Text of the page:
Sediments ranging in age from Eocene (50 m.y.) to Holocene have been sampled at or near the sea floor in the equatorial Pacific. The mineralogy of fine fractions of these deposits shows that a component derived in large part from tholeiitic debris is the principal constituent of all middle Eocene (50-m.y.-old) to late Miocene (10-m.y.-old) deposits. This component is characterized by abundant montmorillonite, plagioclase of intermediate composition, and the zeolites phillipsite and clinoptilolite-heulandite. It persists as a major constituent of many late Cenozoic southern equatorial deposits but forms a minor portion of Quaternary sediments from the North Pacific.

Southern and western equatorial sediments younger than late Miocene (10 m.y.) are rich in pyroxene (including orthopyroxene) and chlorite and have high pyroxene:plagioclase ratios (typically 1.4:1) in 2- to 20-μ fractions. The abundance of pyroxene may in part reflect late Cenozoic changes in the tenor of oceanic volcanism. Most of the pyroxene-rich debris is derived from the island arcs that form the western margin of the Pacific basin, however, and to a much lesser extent from Andean volcanoes. The appearance of the “island-arc” material coincides with a period of heightened tectonism in many marginal areas of the Pacific, and also with an interval when it has been suggested that the rate or pattern of sea-floor spreading was undergoing a marked change.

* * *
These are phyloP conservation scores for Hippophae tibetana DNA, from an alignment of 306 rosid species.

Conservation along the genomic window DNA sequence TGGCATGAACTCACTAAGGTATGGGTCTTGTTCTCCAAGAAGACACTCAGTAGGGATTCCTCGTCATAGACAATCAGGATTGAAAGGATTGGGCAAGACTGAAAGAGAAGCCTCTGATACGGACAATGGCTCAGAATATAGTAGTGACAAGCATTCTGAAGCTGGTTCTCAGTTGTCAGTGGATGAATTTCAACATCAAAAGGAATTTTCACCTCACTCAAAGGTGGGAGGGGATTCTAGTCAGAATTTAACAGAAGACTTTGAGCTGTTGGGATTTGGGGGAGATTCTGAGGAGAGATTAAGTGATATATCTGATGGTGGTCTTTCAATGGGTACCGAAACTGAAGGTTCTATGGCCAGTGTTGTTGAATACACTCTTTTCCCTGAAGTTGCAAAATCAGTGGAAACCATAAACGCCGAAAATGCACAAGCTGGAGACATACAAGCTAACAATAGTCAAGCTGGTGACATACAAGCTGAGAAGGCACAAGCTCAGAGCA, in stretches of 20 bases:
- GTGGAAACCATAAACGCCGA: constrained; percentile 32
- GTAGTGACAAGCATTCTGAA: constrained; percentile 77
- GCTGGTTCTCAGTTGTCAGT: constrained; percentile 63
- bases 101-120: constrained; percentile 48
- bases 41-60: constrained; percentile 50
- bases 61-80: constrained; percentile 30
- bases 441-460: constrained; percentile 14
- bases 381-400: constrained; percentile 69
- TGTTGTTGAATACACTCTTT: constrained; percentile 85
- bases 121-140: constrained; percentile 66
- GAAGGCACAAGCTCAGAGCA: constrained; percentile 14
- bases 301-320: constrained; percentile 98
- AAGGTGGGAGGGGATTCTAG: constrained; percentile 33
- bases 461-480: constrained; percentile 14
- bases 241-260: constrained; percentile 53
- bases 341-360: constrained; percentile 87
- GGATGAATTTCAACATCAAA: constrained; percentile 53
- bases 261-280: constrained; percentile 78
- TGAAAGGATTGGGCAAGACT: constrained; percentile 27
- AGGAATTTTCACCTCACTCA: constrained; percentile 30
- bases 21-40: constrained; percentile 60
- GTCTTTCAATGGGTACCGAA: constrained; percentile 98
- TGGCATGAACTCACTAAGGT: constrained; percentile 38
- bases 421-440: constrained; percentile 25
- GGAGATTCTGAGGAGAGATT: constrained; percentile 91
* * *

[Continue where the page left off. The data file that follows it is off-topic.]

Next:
Northern equatorial deposits of Quaternary age are dominated by windborne continental debris rich in quartz and illite. Fine fractions of periglacial loess deposits associated with Pleistocene ice masses in the northern hemisphere probably constitute the main source of such debris. Tertiary equatorial sediments (with the exception of a few northwestern equatorial occurrences of Pliocene age) consist of less than 20 percent “continental” material.

Of the minerals studied, only chlorite appears to be modified by prolonged exposure to pore water. The crystallinity of chlorite deteriorates over a period of 5 to 10 m.y. but then changes little over additional periods of tens of millions of years. The only other observed pronounced diagenetic effect is a systematic increase in the grain size of older sediments due to dissolution of opaline tests and reprecipitation of the silica as cement.

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